Some of the singers are excellent. Spagnoli is simply wonderful, his style, his pronunciations, the nuances he puts in every line, his taste in phrasing, every inflection, every word is in its right place and his voice doesn’t seem to have lost any of its brilliance. I found Alex Penda and Mario Zeffiri equally good, both with their own qualities, they charm with actorial talent, and musically nail their hugely difficult roles, Zeffiri clearer in his diction and jauntier on stage, Alex Penda impressive with her wide vocal range. I also enjoyed Robin Johannsen, especially in her “son fatta cosi”. Sunhae Im was an acceptable Porporina, but I would have wished a more understandable Italian and a fuller voice. A vocally correct but scenically unmotivated Marcos Fink and an good Thomas Walker complete the cast with 3 decent countertenors in the role of the primadonnas’ mothers and Nicolay Borchev as dance master.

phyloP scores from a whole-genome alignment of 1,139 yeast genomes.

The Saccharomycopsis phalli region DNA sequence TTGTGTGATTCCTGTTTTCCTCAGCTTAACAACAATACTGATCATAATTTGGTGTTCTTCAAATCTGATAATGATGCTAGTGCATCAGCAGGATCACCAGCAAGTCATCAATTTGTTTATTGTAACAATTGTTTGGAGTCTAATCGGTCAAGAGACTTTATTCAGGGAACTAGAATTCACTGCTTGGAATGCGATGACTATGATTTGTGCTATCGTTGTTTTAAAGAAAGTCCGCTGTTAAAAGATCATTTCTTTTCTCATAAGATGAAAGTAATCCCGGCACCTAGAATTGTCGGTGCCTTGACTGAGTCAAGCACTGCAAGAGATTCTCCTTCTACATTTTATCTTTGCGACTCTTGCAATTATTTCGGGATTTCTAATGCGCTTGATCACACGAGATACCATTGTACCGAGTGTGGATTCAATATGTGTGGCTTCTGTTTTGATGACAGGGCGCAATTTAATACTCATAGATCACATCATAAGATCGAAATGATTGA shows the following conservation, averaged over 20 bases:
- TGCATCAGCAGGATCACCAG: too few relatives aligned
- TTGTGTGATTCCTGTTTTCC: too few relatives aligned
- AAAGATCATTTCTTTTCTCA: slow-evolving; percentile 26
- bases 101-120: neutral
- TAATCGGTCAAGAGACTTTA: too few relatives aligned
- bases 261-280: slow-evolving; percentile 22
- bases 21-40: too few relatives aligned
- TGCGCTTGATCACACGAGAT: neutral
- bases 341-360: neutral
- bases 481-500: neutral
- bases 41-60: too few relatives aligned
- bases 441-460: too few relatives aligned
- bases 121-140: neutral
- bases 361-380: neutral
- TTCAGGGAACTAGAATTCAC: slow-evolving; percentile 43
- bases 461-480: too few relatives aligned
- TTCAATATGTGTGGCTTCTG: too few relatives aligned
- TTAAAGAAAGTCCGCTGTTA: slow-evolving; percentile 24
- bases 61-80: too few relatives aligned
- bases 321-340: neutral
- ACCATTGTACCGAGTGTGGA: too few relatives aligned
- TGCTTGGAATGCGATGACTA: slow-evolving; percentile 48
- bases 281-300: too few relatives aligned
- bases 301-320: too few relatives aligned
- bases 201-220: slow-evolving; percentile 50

For an opera that is based so much on a  funny libretto I felt quite annoyed that so little importance was put in the text. The dreadful acoustics of the Cirque Royal didn’t help either and affected also the music, which lost its brilliance and clarity.

 Music director-Rene Jacobs, Staging, set design and costumes-Patrick Kinmonth, Lighting-Andreas Grüter, Choreography-Fernando Melo, Dramaturgy-Olivier Lexa, Fallito-Marcos Fink, Delirio-Pietro Spagnoi, Sospiro-Thomas Walker, Ritornello-Mario Zeffiri, Stonatrilla-Alex Penda, Smorfiosa-Robin Johannsen, Porporina-Sunhae Im, Passagallo-Nicolay Borchev, Bragherona-Magnus Staveland, Befana-Stephen Wallace, Caverna-Rubert Enticknap